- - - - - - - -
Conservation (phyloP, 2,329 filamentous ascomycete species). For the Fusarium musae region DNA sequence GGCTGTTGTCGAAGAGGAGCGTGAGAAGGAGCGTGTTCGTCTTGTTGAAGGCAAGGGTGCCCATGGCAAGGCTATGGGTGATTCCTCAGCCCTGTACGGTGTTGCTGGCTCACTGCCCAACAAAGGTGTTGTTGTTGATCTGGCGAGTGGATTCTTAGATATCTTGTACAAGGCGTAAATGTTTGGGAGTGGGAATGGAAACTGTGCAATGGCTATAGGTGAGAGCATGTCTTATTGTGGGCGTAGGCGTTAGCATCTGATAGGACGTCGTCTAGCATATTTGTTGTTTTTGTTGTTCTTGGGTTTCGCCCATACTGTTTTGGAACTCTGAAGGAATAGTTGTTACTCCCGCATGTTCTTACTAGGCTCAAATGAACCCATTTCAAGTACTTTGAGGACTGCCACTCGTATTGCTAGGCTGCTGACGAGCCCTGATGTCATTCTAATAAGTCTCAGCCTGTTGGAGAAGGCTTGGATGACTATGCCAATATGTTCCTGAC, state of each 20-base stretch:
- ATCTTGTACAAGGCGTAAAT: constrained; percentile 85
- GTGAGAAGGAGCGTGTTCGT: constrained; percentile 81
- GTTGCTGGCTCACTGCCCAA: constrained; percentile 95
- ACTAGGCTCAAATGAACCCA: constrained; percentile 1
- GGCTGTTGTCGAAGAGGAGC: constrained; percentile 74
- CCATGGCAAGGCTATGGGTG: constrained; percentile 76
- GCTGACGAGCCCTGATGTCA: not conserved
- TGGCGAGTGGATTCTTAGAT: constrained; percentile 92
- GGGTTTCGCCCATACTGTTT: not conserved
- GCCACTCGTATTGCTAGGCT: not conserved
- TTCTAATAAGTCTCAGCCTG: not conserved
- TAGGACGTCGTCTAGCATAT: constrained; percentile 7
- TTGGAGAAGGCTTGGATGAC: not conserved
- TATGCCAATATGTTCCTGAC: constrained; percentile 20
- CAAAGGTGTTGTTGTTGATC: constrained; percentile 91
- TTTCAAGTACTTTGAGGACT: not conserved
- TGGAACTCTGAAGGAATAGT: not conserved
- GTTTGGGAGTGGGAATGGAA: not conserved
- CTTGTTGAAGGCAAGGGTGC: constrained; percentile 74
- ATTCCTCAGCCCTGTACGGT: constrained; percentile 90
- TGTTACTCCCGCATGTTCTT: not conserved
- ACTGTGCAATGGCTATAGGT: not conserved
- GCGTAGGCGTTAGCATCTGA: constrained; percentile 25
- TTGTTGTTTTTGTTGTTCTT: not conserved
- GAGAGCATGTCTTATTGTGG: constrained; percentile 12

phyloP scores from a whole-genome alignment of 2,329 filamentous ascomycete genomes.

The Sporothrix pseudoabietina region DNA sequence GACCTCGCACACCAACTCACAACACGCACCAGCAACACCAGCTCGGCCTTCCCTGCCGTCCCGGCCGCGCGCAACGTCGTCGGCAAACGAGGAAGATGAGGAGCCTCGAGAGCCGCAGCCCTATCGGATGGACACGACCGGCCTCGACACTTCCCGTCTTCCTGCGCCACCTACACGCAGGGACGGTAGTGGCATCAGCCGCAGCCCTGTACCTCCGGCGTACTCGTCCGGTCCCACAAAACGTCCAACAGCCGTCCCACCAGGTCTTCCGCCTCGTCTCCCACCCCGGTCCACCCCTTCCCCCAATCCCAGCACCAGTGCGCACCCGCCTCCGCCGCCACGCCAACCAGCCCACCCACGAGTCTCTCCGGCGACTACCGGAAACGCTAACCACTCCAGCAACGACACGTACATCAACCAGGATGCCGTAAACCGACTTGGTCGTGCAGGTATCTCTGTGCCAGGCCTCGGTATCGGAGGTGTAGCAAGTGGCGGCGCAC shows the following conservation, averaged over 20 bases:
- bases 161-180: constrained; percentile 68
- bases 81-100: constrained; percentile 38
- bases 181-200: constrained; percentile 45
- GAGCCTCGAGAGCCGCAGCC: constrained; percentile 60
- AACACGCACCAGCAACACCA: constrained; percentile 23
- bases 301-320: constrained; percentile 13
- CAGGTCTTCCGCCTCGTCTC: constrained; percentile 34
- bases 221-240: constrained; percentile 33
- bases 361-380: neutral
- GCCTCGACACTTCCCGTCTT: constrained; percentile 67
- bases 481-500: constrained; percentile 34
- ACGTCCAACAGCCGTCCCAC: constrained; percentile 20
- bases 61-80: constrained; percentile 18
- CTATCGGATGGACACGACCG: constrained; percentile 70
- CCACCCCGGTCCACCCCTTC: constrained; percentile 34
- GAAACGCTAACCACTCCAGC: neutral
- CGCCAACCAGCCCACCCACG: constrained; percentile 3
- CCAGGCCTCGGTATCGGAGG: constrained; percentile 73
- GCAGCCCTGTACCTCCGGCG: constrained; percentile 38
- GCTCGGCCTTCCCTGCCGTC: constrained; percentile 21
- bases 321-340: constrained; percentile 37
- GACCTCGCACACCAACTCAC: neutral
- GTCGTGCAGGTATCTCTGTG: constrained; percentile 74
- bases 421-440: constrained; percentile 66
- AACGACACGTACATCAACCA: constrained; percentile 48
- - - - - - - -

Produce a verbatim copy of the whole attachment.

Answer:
Conservation (phyloP, 2,329 filamentous ascomycete species). For the Fusarium musae region DNA sequence GGCTGTTGTCGAAGAGGAGCGTGAGAAGGAGCGTGTTCGTCTTGTTGAAGGCAAGGGTGCCCATGGCAAGGCTATGGGTGATTCCTCAGCCCTGTACGGTGTTGCTGGCTCACTGCCCAACAAAGGTGTTGTTGTTGATCTGGCGAGTGGATTCTTAGATATCTTGTACAAGGCGTAAATGTTTGGGAGTGGGAATGGAAACTGTGCAATGGCTATAGGTGAGAGCATGTCTTATTGTGGGCGTAGGCGTTAGCATCTGATAGGACGTCGTCTAGCATATTTGTTGTTTTTGTTGTTCTTGGGTTTCGCCCATACTGTTTTGGAACTCTGAAGGAATAGTTGTTACTCCCGCATGTTCTTACTAGGCTCAAATGAACCCATTTCAAGTACTTTGAGGACTGCCACTCGTATTGCTAGGCTGCTGACGAGCCCTGATGTCATTCTAATAAGTCTCAGCCTGTTGGAGAAGGCTTGGATGACTATGCCAATATGTTCCTGAC, state of each 20-base stretch:
- ATCTTGTACAAGGCGTAAAT: constrained; percentile 85
- GTGAGAAGGAGCGTGTTCGT: constrained; percentile 81
- GTTGCTGGCTCACTGCCCAA: constrained; percentile 95
- ACTAGGCTCAAATGAACCCA: constrained; percentile 1
- GGCTGTTGTCGAAGAGGAGC: constrained; percentile 74
- CCATGGCAAGGCTATGGGTG: constrained; percentile 76
- GCTGACGAGCCCTGATGTCA: not conserved
- TGGCGAGTGGATTCTTAGAT: constrained; percentile 92
- GGGTTTCGCCCATACTGTTT: not conserved
- GCCACTCGTATTGCTAGGCT: not conserved
- TTCTAATAAGTCTCAGCCTG: not conserved
- TAGGACGTCGTCTAGCATAT: constrained; percentile 7
- TTGGAGAAGGCTTGGATGAC: not conserved
- TATGCCAATATGTTCCTGAC: constrained; percentile 20
- CAAAGGTGTTGTTGTTGATC: constrained; percentile 91
- TTTCAAGTACTTTGAGGACT: not conserved
- TGGAACTCTGAAGGAATAGT: not conserved
- GTTTGGGAGTGGGAATGGAA: not conserved
- CTTGTTGAAGGCAAGGGTGC: constrained; percentile 74
- ATTCCTCAGCCCTGTACGGT: constrained; percentile 90
- TGTTACTCCCGCATGTTCTT: not conserved
- ACTGTGCAATGGCTATAGGT: not conserved
- GCGTAGGCGTTAGCATCTGA: constrained; percentile 25
- TTGTTGTTTTTGTTGTTCTT: not conserved
- GAGAGCATGTCTTATTGTGG: constrained; percentile 12

phyloP scores from a whole-genome alignment of 2,329 filamentous ascomycete genomes.

The Sporothrix pseudoabietina region DNA sequence GACCTCGCACACCAACTCACAACACGCACCAGCAACACCAGCTCGGCCTTCCCTGCCGTCCCGGCCGCGCGCAACGTCGTCGGCAAACGAGGAAGATGAGGAGCCTCGAGAGCCGCAGCCCTATCGGATGGACACGACCGGCCTCGACACTTCCCGTCTTCCTGCGCCACCTACACGCAGGGACGGTAGTGGCATCAGCCGCAGCCCTGTACCTCCGGCGTACTCGTCCGGTCCCACAAAACGTCCAACAGCCGTCCCACCAGGTCTTCCGCCTCGTCTCCCACCCCGGTCCACCCCTTCCCCCAATCCCAGCACCAGTGCGCACCCGCCTCCGCCGCCACGCCAACCAGCCCACCCACGAGTCTCTCCGGCGACTACCGGAAACGCTAACCACTCCAGCAACGACACGTACATCAACCAGGATGCCGTAAACCGACTTGGTCGTGCAGGTATCTCTGTGCCAGGCCTCGGTATCGGAGGTGTAGCAAGTGGCGGCGCAC shows the following conservation, averaged over 20 bases:
- bases 161-180: constrained; percentile 68
- bases 81-100: constrained; percentile 38
- bases 181-200: constrained; percentile 45
- GAGCCTCGAGAGCCGCAGCC: constrained; percentile 60
- AACACGCACCAGCAACACCA: constrained; percentile 23
- bases 301-320: constrained; percentile 13
- CAGGTCTTCCGCCTCGTCTC: constrained; percentile 34
- bases 221-240: constrained; percentile 33
- bases 361-380: neutral
- GCCTCGACACTTCCCGTCTT: constrained; percentile 67
- bases 481-500: constrained; percentile 34
- ACGTCCAACAGCCGTCCCAC: constrained; percentile 20
- bases 61-80: constrained; percentile 18
- CTATCGGATGGACACGACCG: constrained; percentile 70
- CCACCCCGGTCCACCCCTTC: constrained; percentile 34
- GAAACGCTAACCACTCCAGC: neutral
- CGCCAACCAGCCCACCCACG: constrained; percentile 3
- CCAGGCCTCGGTATCGGAGG: constrained; percentile 73
- GCAGCCCTGTACCTCCGGCG: constrained; percentile 38
- GCTCGGCCTTCCCTGCCGTC: constrained; percentile 21
- bases 321-340: constrained; percentile 37
- GACCTCGCACACCAACTCAC: neutral
- GTCGTGCAGGTATCTCTGTG: constrained; percentile 74
- bases 421-440: constrained; percentile 66
- AACGACACGTACATCAACCA: constrained; percentile 48